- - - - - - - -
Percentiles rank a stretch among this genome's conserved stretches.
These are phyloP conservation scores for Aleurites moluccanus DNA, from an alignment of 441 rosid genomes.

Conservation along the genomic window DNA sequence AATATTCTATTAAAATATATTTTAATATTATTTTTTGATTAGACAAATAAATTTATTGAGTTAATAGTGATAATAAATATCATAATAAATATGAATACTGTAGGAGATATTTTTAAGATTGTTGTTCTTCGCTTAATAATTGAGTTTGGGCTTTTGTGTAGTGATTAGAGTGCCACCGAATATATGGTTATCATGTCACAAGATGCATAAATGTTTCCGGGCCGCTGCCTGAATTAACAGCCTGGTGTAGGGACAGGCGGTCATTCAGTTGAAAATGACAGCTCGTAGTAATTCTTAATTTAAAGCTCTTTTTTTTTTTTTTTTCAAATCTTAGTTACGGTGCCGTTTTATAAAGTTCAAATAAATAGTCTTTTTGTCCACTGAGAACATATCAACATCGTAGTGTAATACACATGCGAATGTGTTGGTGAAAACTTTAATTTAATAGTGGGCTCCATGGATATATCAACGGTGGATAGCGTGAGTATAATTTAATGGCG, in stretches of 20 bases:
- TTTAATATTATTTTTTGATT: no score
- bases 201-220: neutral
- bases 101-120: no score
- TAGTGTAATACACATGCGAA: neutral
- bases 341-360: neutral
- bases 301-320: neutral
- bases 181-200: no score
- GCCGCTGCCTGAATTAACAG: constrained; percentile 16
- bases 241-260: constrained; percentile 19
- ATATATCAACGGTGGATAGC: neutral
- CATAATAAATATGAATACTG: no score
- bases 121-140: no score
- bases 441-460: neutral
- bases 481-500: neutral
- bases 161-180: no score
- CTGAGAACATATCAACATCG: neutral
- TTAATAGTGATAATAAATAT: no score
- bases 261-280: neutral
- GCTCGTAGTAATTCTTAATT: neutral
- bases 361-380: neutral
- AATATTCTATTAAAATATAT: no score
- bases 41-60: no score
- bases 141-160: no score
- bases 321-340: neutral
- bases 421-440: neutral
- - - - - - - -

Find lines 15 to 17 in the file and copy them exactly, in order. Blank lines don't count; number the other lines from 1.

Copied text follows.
- bases 121-140: no score
- bases 441-460: neutral
- bases 481-500: neutral